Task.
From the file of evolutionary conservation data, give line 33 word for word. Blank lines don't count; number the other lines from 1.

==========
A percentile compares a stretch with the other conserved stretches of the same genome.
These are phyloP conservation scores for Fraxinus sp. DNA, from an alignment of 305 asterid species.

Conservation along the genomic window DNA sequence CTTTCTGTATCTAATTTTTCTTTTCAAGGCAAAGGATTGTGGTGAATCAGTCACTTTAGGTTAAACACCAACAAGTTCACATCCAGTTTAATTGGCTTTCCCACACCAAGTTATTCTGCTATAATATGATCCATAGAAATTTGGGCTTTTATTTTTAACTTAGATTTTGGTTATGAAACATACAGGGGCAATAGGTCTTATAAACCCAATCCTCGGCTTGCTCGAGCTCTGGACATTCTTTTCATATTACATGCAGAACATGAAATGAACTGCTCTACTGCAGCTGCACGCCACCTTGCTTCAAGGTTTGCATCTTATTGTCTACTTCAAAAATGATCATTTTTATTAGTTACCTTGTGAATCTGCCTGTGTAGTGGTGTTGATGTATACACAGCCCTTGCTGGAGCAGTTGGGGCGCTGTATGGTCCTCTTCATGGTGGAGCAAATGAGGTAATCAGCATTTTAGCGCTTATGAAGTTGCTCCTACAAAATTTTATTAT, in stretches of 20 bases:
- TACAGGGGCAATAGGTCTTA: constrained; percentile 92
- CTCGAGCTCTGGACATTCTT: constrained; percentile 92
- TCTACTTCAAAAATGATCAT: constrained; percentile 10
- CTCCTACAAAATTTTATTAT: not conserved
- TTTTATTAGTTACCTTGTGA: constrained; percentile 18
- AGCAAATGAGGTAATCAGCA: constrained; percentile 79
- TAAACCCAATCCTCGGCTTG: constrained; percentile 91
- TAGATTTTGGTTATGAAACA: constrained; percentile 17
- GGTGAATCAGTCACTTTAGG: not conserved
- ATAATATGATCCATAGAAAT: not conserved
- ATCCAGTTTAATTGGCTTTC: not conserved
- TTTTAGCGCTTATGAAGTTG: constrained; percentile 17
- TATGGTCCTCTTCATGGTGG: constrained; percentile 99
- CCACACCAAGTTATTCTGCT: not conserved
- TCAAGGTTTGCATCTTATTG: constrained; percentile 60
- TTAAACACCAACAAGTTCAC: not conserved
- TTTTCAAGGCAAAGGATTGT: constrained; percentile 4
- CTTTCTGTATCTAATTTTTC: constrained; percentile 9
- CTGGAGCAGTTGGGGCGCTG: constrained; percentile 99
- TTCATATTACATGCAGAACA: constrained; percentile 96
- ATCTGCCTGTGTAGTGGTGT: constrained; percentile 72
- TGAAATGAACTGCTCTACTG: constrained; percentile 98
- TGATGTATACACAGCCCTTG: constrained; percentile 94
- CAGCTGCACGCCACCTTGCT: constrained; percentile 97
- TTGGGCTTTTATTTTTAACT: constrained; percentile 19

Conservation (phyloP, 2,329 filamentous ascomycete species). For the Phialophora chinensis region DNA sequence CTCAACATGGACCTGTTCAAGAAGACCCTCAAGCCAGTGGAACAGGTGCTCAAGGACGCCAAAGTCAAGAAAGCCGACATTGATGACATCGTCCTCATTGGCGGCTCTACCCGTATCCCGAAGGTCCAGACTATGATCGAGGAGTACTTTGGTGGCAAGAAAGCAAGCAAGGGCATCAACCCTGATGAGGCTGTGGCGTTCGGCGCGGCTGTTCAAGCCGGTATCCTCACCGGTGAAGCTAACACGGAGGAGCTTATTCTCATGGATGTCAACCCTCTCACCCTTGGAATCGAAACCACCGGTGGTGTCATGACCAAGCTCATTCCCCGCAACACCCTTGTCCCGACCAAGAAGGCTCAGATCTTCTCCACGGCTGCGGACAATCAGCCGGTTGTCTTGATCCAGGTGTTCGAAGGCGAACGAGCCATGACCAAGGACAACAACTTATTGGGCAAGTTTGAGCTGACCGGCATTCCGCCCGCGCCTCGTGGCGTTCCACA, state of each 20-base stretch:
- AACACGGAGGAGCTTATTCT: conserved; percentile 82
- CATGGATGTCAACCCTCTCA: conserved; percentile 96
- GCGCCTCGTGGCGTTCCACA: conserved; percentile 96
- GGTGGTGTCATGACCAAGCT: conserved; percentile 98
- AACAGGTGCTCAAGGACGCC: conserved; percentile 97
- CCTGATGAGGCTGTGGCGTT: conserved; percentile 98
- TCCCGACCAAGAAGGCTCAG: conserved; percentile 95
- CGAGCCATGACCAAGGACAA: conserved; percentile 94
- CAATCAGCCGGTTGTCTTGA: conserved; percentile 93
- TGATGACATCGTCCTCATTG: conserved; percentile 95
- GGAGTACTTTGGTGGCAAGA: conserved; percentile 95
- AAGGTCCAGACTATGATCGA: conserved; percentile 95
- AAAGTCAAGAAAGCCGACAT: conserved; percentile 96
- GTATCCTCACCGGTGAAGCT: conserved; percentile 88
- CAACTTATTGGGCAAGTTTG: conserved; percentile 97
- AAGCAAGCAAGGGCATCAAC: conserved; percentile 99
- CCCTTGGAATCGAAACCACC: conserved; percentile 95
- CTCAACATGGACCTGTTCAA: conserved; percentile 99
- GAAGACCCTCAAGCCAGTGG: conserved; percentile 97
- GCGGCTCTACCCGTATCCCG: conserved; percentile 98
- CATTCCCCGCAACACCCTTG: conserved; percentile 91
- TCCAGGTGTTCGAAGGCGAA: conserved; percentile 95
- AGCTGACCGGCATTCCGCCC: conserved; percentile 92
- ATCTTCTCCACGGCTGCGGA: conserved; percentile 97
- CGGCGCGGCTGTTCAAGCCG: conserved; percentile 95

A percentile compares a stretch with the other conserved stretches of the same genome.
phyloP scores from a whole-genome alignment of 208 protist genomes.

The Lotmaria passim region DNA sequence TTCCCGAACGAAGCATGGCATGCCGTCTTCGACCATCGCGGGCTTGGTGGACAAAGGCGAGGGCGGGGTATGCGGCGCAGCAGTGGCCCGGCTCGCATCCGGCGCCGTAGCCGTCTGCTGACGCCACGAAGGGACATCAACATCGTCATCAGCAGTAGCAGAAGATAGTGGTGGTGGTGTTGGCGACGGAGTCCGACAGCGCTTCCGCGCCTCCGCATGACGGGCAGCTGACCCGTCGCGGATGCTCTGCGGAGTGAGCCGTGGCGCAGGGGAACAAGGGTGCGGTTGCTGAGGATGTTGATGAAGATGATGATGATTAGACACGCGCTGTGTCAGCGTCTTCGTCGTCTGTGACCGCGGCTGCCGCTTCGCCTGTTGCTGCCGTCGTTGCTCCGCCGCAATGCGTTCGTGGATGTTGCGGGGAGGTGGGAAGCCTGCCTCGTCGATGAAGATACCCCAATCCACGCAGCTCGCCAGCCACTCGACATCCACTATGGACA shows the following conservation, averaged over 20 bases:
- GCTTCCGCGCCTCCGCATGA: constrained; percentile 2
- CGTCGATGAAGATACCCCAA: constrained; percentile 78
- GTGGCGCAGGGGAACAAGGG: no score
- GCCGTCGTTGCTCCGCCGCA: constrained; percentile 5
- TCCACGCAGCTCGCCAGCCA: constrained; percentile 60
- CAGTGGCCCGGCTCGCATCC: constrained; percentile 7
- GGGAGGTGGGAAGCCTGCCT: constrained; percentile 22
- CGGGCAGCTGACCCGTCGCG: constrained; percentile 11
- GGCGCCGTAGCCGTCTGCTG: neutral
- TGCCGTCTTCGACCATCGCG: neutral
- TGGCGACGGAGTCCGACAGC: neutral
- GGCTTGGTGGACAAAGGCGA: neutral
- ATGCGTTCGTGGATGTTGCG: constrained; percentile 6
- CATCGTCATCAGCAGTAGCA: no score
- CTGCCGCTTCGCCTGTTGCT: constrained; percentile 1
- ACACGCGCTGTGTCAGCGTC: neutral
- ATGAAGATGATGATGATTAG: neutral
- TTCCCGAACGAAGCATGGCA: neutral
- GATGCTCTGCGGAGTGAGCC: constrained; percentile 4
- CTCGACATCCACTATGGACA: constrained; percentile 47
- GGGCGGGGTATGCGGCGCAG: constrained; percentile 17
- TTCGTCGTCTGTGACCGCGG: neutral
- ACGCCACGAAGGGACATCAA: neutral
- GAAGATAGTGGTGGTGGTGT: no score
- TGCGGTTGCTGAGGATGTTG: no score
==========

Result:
- GGTGGTGTCATGACCAAGCT: conserved; percentile 98